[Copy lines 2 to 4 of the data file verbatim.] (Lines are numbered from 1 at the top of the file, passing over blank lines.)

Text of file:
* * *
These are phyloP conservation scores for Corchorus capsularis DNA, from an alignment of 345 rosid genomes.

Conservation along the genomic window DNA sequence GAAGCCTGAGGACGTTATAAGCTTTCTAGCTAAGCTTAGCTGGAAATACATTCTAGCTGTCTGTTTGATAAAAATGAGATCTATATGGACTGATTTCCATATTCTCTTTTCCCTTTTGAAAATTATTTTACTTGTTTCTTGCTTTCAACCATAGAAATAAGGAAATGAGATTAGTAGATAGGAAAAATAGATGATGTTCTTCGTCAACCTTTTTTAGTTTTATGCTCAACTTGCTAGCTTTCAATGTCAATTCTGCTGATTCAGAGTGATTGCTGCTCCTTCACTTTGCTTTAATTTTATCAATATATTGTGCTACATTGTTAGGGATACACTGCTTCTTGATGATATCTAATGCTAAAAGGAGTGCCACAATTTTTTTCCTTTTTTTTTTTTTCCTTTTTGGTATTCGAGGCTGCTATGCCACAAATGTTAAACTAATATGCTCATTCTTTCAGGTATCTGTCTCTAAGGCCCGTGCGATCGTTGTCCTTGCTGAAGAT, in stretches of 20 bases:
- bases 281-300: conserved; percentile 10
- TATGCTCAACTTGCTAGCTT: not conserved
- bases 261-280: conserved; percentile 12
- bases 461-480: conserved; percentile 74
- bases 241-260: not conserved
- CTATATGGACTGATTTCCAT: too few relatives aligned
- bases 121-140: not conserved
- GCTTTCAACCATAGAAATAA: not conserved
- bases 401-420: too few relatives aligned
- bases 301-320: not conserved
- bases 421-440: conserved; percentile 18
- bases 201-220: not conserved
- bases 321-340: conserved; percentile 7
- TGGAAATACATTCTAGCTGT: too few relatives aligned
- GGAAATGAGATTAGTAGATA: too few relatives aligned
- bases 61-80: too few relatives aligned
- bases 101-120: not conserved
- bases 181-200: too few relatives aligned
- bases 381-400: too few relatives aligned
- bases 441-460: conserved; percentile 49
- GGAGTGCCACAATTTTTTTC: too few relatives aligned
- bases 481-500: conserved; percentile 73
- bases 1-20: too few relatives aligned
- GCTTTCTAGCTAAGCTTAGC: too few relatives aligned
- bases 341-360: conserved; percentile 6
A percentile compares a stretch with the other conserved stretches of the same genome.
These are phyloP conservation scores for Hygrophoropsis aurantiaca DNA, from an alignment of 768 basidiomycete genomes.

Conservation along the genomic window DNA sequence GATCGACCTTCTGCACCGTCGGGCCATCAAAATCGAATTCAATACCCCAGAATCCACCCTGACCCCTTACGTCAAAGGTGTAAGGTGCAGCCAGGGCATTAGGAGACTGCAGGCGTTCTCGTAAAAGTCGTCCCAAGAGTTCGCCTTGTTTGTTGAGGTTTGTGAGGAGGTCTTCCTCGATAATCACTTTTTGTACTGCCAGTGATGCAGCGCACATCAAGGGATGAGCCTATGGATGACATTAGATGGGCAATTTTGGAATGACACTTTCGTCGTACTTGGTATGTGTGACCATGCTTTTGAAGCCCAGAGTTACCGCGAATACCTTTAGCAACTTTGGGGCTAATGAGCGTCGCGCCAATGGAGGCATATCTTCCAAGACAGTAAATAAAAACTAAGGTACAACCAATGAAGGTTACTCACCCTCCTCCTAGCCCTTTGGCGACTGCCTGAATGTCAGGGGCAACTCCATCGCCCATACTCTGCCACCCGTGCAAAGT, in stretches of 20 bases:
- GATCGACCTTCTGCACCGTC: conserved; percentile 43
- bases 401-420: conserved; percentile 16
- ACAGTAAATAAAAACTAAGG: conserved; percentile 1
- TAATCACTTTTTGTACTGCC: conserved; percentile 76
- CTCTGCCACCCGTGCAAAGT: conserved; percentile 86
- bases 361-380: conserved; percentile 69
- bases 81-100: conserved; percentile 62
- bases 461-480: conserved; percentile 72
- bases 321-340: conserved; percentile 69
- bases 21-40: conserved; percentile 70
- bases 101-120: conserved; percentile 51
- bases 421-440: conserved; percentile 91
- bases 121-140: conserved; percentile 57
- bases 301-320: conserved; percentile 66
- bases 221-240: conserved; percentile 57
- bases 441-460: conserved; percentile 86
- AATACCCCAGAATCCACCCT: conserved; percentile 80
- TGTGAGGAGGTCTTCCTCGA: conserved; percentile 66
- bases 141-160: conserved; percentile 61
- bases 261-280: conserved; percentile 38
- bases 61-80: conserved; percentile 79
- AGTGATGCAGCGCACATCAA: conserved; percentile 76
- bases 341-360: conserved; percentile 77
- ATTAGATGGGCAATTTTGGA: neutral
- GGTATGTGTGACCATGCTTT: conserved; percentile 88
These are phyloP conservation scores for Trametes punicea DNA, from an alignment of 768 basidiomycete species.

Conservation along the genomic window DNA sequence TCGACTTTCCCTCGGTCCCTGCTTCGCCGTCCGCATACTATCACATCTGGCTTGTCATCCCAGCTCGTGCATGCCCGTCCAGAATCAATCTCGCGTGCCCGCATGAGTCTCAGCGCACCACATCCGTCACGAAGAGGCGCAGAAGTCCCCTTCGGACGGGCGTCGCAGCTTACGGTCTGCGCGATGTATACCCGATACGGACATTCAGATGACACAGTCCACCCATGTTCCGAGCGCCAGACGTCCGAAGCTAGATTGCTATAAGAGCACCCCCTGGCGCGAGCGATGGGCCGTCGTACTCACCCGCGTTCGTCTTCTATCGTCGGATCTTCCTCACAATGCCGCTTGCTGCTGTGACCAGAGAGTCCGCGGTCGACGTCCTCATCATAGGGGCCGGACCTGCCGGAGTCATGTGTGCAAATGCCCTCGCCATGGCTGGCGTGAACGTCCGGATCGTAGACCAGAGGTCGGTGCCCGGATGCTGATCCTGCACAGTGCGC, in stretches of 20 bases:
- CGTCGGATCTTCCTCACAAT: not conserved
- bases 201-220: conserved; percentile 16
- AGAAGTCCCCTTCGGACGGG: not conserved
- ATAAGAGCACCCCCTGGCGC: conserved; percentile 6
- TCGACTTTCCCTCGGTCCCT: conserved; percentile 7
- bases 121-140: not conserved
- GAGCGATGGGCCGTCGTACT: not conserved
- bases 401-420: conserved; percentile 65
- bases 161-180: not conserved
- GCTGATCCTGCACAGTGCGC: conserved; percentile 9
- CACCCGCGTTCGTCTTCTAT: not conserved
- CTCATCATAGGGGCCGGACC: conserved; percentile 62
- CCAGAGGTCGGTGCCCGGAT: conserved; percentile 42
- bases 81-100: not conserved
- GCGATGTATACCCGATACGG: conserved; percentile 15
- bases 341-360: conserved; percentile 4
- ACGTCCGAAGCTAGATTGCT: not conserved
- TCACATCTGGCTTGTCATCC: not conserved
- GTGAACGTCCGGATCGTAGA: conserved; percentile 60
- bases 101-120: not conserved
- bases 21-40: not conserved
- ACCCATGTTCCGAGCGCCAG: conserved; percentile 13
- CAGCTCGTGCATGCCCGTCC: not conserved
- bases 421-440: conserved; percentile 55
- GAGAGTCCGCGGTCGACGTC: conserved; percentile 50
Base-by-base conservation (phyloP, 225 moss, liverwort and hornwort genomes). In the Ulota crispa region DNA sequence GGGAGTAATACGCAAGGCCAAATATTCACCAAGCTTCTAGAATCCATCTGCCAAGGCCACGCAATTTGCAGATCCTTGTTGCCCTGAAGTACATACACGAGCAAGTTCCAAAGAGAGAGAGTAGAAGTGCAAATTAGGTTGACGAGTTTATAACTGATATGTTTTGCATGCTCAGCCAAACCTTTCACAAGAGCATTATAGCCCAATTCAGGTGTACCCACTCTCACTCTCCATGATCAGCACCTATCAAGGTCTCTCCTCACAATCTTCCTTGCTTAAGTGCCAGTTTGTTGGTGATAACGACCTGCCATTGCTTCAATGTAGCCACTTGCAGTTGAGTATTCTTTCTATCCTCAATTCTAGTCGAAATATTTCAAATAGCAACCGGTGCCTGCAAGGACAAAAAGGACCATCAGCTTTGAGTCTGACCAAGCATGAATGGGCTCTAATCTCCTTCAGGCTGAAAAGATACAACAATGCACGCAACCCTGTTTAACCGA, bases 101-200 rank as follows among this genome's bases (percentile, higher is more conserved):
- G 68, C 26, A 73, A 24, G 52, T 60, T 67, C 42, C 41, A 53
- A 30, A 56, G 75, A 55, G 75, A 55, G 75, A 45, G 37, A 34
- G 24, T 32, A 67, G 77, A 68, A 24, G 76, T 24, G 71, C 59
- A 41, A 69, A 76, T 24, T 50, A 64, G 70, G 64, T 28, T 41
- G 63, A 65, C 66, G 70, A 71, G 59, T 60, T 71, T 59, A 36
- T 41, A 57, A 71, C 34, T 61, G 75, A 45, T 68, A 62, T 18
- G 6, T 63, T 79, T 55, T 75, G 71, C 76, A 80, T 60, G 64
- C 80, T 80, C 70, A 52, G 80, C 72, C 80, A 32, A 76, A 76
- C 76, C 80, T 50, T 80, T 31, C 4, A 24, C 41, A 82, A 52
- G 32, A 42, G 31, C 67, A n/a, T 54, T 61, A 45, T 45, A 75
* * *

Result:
Conservation along the genomic window DNA sequence GAAGCCTGAGGACGTTATAAGCTTTCTAGCTAAGCTTAGCTGGAAATACATTCTAGCTGTCTGTTTGATAAAAATGAGATCTATATGGACTGATTTCCATATTCTCTTTTCCCTTTTGAAAATTATTTTACTTGTTTCTTGCTTTCAACCATAGAAATAAGGAAATGAGATTAGTAGATAGGAAAAATAGATGATGTTCTTCGTCAACCTTTTTTAGTTTTATGCTCAACTTGCTAGCTTTCAATGTCAATTCTGCTGATTCAGAGTGATTGCTGCTCCTTCACTTTGCTTTAATTTTATCAATATATTGTGCTACATTGTTAGGGATACACTGCTTCTTGATGATATCTAATGCTAAAAGGAGTGCCACAATTTTTTTCCTTTTTTTTTTTTTCCTTTTTGGTATTCGAGGCTGCTATGCCACAAATGTTAAACTAATATGCTCATTCTTTCAGGTATCTGTCTCTAAGGCCCGTGCGATCGTTGTCCTTGCTGAAGAT, in stretches of 20 bases:
- bases 281-300: conserved; percentile 10
- TATGCTCAACTTGCTAGCTT: not conserved